Man in hotel quarantine holds sign saying ‘next time I’ll come home in dinghy’

Man in hotel quarantine holds sign saying ‘next time I’ll come home in dinghy’


A man spending his birthday in hotel quarantine held up a protest sign at his room window saying “next time I’m coming home in a dinghy”.

The unidentified guest also had pieces of paper describing the Renaissance London hotel as “HM Prison Heathrow” and saying “What a way to spend your birthday”.

It is the latest rebellion against the Government’s isolation scheme for those arriving into Britain from abroad in an attempt to curb the spread of coronavirus.

The measure was introduced on February 15 and is for anyone flying in from the 33 red list countries.

What do you think of hotel quarantine? Let us know in the comments

Arrivals into Britain’s busiest airport are quickly shipped off to the nearby hotel for up to 10 days at a cost of £1,750 each.

Travellers continued to arrive on Wednesday, two days after police responded to a peaceful protest in the car park of fellow quarantine facility Radisson Blu.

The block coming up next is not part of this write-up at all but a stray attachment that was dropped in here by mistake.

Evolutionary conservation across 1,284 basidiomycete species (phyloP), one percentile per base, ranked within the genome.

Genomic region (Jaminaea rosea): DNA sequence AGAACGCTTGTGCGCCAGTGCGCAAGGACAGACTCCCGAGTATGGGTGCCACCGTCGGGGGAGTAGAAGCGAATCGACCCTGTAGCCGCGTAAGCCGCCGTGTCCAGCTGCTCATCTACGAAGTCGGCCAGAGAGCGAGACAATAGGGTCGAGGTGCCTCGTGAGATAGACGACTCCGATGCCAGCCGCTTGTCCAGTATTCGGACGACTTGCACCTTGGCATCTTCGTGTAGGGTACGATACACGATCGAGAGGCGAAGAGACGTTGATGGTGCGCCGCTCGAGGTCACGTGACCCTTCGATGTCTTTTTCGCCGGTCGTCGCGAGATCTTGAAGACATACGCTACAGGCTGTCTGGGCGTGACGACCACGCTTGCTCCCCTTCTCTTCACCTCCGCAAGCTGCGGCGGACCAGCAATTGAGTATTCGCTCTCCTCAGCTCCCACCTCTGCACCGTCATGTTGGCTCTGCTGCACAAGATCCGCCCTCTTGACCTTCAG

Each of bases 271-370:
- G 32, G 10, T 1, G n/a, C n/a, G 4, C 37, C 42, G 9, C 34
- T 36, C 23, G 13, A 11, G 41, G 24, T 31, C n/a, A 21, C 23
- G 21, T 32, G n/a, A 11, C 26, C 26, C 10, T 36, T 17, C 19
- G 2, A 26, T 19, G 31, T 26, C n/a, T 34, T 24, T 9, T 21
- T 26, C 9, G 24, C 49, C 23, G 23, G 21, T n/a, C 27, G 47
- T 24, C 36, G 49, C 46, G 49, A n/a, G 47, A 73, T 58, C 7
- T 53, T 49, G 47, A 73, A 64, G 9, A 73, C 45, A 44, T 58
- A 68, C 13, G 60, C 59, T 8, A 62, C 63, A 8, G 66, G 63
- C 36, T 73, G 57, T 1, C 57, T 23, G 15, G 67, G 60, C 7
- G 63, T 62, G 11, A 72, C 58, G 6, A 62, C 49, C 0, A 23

While firefighters raced to Heathrow’s Novotel quarantine after a fire alarm went off.

MPs were told today more than 100 people per day are being shipped to quarantine hotels.

The hotel scheme has been criticised with passengers from non-listed countries often sharing aeroplanes with those who are coming back indirectly from those that are.

Footage from the Radisson Blu demonstration shows officers in face masks talking to frustrated guests who were ushered back inside.

Birmingham businessman Wayne Kelly, 37, who was one of those involved in the protest, told the Daily Mail: “It was a beautiful and sunny day and people were fed up.

“We are already riled at being banged up in hotel rooms for very little reason and then the security guys started annoying us by forcing us back to our rooms.”

He explained that the revolt began as people were outside for their fresh air break, which they escorted to and from by security.

He added that some of those outside complained they were being treated like prisoners.

Any arrival who lies about where they have flown from faces a maximum of 10 years in prison, while those who leave the hotel before their isolation is up face £10,000 fines.


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